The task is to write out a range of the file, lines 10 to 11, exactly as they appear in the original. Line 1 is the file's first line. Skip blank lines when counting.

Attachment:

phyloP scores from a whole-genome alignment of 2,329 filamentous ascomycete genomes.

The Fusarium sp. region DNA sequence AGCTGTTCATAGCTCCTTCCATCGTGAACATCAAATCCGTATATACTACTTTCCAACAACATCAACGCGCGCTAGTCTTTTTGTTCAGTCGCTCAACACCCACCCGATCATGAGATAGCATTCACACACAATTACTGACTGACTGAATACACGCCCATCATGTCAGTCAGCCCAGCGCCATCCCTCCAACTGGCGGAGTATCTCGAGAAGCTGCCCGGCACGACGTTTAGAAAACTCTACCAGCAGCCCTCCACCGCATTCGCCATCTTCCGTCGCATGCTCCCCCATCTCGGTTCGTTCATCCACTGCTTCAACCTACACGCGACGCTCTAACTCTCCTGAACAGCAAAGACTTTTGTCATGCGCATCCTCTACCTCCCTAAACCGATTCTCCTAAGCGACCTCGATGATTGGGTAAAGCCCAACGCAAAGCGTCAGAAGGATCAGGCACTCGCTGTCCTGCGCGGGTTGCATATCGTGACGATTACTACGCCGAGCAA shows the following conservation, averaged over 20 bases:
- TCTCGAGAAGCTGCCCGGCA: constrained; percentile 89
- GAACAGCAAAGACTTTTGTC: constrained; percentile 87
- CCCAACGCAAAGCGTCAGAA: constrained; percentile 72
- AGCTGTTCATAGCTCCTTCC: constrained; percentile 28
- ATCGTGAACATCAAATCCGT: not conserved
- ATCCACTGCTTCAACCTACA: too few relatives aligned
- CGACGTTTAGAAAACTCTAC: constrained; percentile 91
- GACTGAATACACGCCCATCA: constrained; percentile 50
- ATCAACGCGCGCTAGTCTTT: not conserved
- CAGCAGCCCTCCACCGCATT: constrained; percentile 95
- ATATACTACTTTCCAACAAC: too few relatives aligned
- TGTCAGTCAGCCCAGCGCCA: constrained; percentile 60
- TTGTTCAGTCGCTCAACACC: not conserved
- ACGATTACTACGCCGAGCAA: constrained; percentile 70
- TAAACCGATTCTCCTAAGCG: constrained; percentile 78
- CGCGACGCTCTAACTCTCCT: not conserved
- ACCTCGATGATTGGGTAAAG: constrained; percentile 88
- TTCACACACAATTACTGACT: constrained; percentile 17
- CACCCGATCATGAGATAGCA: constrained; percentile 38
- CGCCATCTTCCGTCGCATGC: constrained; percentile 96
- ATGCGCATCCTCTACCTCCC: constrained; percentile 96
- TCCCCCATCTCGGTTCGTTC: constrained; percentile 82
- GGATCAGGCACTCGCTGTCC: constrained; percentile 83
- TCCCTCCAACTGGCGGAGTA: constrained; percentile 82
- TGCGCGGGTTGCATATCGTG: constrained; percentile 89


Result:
- GACTGAATACACGCCCATCA: constrained; percentile 50
- ATCAACGCGCGCTAGTCTTT: not conserved